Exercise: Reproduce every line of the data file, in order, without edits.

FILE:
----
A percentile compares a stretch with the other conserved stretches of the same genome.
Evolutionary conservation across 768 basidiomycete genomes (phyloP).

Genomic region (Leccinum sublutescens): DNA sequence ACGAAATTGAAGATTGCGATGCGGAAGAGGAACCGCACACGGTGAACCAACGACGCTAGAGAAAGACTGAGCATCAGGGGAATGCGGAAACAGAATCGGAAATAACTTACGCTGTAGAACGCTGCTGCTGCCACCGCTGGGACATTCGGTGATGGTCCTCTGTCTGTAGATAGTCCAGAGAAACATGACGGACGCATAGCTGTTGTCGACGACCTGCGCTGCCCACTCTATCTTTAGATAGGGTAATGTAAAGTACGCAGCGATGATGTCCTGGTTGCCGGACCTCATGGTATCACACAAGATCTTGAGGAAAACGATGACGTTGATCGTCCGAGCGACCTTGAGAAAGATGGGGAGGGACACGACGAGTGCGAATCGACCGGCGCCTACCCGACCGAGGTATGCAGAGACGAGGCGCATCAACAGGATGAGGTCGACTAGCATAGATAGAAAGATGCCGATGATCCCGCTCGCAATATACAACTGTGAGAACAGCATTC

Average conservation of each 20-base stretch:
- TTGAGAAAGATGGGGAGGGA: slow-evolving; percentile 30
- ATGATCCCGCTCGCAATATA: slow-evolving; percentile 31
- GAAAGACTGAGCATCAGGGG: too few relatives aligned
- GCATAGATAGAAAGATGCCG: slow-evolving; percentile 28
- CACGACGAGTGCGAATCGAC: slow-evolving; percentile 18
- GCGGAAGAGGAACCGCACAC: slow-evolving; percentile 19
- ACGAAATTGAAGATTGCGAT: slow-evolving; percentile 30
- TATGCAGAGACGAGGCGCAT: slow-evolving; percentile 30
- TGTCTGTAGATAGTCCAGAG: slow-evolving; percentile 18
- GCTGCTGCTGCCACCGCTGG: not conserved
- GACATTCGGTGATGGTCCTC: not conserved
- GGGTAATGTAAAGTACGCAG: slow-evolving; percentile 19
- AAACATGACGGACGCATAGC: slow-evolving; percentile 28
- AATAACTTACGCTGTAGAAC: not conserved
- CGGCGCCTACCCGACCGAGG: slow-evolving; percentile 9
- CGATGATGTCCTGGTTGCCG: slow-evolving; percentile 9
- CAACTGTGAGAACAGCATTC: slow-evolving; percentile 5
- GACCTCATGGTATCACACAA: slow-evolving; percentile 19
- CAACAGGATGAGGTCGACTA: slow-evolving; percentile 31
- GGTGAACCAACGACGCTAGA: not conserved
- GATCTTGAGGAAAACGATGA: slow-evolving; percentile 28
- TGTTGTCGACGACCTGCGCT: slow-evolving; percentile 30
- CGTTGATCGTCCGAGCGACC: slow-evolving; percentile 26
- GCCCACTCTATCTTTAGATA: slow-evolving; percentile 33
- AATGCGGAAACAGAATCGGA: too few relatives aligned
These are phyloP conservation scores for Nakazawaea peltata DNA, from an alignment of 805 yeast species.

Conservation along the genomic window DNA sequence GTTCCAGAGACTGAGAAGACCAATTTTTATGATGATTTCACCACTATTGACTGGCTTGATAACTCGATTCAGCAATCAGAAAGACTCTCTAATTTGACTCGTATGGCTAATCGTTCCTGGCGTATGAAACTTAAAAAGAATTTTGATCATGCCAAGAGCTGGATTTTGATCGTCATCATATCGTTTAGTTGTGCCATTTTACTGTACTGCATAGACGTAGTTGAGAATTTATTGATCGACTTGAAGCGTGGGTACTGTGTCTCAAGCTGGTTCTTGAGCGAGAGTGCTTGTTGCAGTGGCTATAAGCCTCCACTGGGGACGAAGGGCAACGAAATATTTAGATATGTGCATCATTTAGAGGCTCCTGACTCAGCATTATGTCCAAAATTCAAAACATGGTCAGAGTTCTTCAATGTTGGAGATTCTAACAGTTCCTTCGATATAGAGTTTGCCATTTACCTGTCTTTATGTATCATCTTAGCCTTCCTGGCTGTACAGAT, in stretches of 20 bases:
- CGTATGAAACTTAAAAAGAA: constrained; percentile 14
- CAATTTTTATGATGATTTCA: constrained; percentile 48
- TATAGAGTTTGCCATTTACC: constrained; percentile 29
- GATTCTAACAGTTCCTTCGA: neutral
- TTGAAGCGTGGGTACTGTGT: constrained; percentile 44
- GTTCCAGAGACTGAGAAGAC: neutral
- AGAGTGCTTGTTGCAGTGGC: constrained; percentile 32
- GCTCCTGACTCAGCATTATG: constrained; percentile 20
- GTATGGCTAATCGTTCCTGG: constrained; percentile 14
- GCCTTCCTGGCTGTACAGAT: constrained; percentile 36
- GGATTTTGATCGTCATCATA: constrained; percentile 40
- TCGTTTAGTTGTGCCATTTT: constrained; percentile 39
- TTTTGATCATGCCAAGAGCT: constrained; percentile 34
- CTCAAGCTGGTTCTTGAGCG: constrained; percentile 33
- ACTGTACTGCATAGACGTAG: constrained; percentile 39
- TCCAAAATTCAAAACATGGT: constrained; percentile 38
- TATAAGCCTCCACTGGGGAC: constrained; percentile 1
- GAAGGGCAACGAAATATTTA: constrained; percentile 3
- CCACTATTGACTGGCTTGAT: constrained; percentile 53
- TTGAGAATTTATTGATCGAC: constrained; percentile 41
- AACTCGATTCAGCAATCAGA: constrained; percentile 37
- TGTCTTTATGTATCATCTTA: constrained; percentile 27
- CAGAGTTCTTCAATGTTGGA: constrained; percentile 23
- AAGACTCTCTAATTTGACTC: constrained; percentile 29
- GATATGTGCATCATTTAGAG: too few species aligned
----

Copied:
A percentile compares a stretch with the other conserved stretches of the same genome.
Evolutionary conservation across 768 basidiomycete genomes (phyloP).

Genomic region (Leccinum sublutescens): DNA sequence ACGAAATTGAAGATTGCGATGCGGAAGAGGAACCGCACACGGTGAACCAACGACGCTAGAGAAAGACTGAGCATCAGGGGAATGCGGAAACAGAATCGGAAATAACTTACGCTGTAGAACGCTGCTGCTGCCACCGCTGGGACATTCGGTGATGGTCCTCTGTCTGTAGATAGTCCAGAGAAACATGACGGACGCATAGCTGTTGTCGACGACCTGCGCTGCCCACTCTATCTTTAGATAGGGTAATGTAAAGTACGCAGCGATGATGTCCTGGTTGCCGGACCTCATGGTATCACACAAGATCTTGAGGAAAACGATGACGTTGATCGTCCGAGCGACCTTGAGAAAGATGGGGAGGGACACGACGAGTGCGAATCGACCGGCGCCTACCCGACCGAGGTATGCAGAGACGAGGCGCATCAACAGGATGAGGTCGACTAGCATAGATAGAAAGATGCCGATGATCCCGCTCGCAATATACAACTGTGAGAACAGCATTC

Average conservation of each 20-base stretch:
- TTGAGAAAGATGGGGAGGGA: slow-evolving; percentile 30
- ATGATCCCGCTCGCAATATA: slow-evolving; percentile 31
- GAAAGACTGAGCATCAGGGG: too few relatives aligned
- GCATAGATAGAAAGATGCCG: slow-evolving; percentile 28
- CACGACGAGTGCGAATCGAC: slow-evolving; percentile 18
- GCGGAAGAGGAACCGCACAC: slow-evolving; percentile 19
- ACGAAATTGAAGATTGCGAT: slow-evolving; percentile 30
- TATGCAGAGACGAGGCGCAT: slow-evolving; percentile 30
- TGTCTGTAGATAGTCCAGAG: slow-evolving; percentile 18
- GCTGCTGCTGCCACCGCTGG: not conserved
- GACATTCGGTGATGGTCCTC: not conserved
- GGGTAATGTAAAGTACGCAG: slow-evolving; percentile 19
- AAACATGACGGACGCATAGC: slow-evolving; percentile 28
- AATAACTTACGCTGTAGAAC: not conserved
- CGGCGCCTACCCGACCGAGG: slow-evolving; percentile 9
- CGATGATGTCCTGGTTGCCG: slow-evolving; percentile 9
- CAACTGTGAGAACAGCATTC: slow-evolving; percentile 5
- GACCTCATGGTATCACACAA: slow-evolving; percentile 19
- CAACAGGATGAGGTCGACTA: slow-evolving; percentile 31
- GGTGAACCAACGACGCTAGA: not conserved
- GATCTTGAGGAAAACGATGA: slow-evolving; percentile 28
- TGTTGTCGACGACCTGCGCT: slow-evolving; percentile 30
- CGTTGATCGTCCGAGCGACC: slow-evolving; percentile 26
- GCCCACTCTATCTTTAGATA: slow-evolving; percentile 33
- AATGCGGAAACAGAATCGGA: too few relatives aligned
These are phyloP conservation scores for Nakazawaea peltata DNA, from an alignment of 805 yeast species.

Conservation along the genomic window DNA sequence GTTCCAGAGACTGAGAAGACCAATTTTTATGATGATTTCACCACTATTGACTGGCTTGATAACTCGATTCAGCAATCAGAAAGACTCTCTAATTTGACTCGTATGGCTAATCGTTCCTGGCGTATGAAACTTAAAAAGAATTTTGATCATGCCAAGAGCTGGATTTTGATCGTCATCATATCGTTTAGTTGTGCCATTTTACTGTACTGCATAGACGTAGTTGAGAATTTATTGATCGACTTGAAGCGTGGGTACTGTGTCTCAAGCTGGTTCTTGAGCGAGAGTGCTTGTTGCAGTGGCTATAAGCCTCCACTGGGGACGAAGGGCAACGAAATATTTAGATATGTGCATCATTTAGAGGCTCCTGACTCAGCATTATGTCCAAAATTCAAAACATGGTCAGAGTTCTTCAATGTTGGAGATTCTAACAGTTCCTTCGATATAGAGTTTGCCATTTACCTGTCTTTATGTATCATCTTAGCCTTCCTGGCTGTACAGAT, in stretches of 20 bases:
- CGTATGAAACTTAAAAAGAA: constrained; percentile 14
- CAATTTTTATGATGATTTCA: constrained; percentile 48
- TATAGAGTTTGCCATTTACC: constrained; percentile 29
- GATTCTAACAGTTCCTTCGA: neutral
- TTGAAGCGTGGGTACTGTGT: constrained; percentile 44
- GTTCCAGAGACTGAGAAGAC: neutral
- AGAGTGCTTGTTGCAGTGGC: constrained; percentile 32
- GCTCCTGACTCAGCATTATG: constrained; percentile 20
- GTATGGCTAATCGTTCCTGG: constrained; percentile 14
- GCCTTCCTGGCTGTACAGAT: constrained; percentile 36
- GGATTTTGATCGTCATCATA: constrained; percentile 40
- TCGTTTAGTTGTGCCATTTT: constrained; percentile 39
- TTTTGATCATGCCAAGAGCT: constrained; percentile 34
- CTCAAGCTGGTTCTTGAGCG: constrained; percentile 33
- ACTGTACTGCATAGACGTAG: constrained; percentile 39
- TCCAAAATTCAAAACATGGT: constrained; percentile 38
- TATAAGCCTCCACTGGGGAC: constrained; percentile 1
- GAAGGGCAACGAAATATTTA: constrained; percentile 3
- CCACTATTGACTGGCTTGAT: constrained; percentile 53
- TTGAGAATTTATTGATCGAC: constrained; percentile 41
- AACTCGATTCAGCAATCAGA: constrained; percentile 37
- TGTCTTTATGTATCATCTTA: constrained; percentile 27
- CAGAGTTCTTCAATGTTGGA: constrained; percentile 23
- AAGACTCTCTAATTTGACTC: constrained; percentile 29
- GATATGTGCATCATTTAGAG: too few species aligned